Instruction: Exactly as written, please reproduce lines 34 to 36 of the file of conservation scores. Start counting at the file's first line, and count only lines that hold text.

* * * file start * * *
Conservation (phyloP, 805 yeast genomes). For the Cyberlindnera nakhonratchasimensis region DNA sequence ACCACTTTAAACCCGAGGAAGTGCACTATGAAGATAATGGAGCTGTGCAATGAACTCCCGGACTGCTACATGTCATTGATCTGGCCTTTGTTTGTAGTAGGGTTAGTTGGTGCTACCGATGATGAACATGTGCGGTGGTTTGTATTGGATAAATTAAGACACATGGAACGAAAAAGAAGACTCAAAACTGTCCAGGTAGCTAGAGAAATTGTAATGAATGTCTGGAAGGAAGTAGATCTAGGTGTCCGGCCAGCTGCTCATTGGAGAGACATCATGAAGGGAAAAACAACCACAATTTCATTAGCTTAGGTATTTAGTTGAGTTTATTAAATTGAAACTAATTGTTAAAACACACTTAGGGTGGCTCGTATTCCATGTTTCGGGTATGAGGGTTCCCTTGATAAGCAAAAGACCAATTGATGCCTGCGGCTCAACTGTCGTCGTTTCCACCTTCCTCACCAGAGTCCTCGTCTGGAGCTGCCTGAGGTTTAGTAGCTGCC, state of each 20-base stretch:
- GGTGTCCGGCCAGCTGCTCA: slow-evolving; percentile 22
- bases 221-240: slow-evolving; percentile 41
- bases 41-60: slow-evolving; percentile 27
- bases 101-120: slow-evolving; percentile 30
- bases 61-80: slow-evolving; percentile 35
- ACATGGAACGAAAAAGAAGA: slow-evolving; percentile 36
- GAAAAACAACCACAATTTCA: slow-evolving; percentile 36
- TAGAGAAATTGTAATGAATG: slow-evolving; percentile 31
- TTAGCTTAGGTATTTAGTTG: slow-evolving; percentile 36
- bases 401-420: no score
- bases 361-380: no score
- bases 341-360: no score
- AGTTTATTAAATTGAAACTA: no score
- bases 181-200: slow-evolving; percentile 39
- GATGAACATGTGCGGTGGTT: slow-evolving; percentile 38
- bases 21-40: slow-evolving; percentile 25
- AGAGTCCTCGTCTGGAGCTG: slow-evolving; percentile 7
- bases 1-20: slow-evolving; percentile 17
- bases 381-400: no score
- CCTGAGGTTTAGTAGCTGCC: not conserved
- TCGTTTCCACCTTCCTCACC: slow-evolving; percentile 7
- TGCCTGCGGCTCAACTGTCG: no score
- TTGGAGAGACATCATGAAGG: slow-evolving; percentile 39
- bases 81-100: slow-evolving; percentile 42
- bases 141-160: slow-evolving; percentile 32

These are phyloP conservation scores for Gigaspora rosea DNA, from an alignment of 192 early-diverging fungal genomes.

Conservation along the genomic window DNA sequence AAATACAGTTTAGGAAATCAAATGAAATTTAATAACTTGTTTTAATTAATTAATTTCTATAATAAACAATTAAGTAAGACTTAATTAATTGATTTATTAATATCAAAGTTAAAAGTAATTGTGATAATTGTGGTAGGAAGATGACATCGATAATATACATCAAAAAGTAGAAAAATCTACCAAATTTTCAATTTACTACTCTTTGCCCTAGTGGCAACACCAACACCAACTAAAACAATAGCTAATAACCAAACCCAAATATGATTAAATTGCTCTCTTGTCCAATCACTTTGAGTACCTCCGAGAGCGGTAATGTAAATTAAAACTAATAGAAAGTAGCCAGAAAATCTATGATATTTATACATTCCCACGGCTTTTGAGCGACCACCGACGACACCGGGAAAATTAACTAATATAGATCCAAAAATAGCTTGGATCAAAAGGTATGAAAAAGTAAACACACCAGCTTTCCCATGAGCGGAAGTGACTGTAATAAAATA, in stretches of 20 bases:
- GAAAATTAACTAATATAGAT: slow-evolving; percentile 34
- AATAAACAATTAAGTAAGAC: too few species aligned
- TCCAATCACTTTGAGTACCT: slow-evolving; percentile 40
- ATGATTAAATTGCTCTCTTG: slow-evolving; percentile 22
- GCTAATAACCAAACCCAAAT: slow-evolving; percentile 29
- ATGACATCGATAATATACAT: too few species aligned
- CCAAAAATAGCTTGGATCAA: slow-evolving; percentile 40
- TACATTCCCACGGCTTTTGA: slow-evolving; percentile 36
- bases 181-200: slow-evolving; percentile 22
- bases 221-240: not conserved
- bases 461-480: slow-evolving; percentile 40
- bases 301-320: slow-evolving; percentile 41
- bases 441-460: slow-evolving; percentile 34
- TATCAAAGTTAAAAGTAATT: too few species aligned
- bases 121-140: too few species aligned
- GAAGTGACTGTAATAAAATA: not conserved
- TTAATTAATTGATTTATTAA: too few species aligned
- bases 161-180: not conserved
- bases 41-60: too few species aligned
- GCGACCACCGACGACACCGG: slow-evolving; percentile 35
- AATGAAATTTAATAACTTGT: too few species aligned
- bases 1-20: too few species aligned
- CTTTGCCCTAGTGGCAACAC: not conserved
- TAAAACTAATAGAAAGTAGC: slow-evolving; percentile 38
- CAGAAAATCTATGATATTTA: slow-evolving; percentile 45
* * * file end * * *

- ATGACATCGATAATATACAT: too few species aligned
- CCAAAAATAGCTTGGATCAA: slow-evolving; percentile 40
- TACATTCCCACGGCTTTTGA: slow-evolving; percentile 36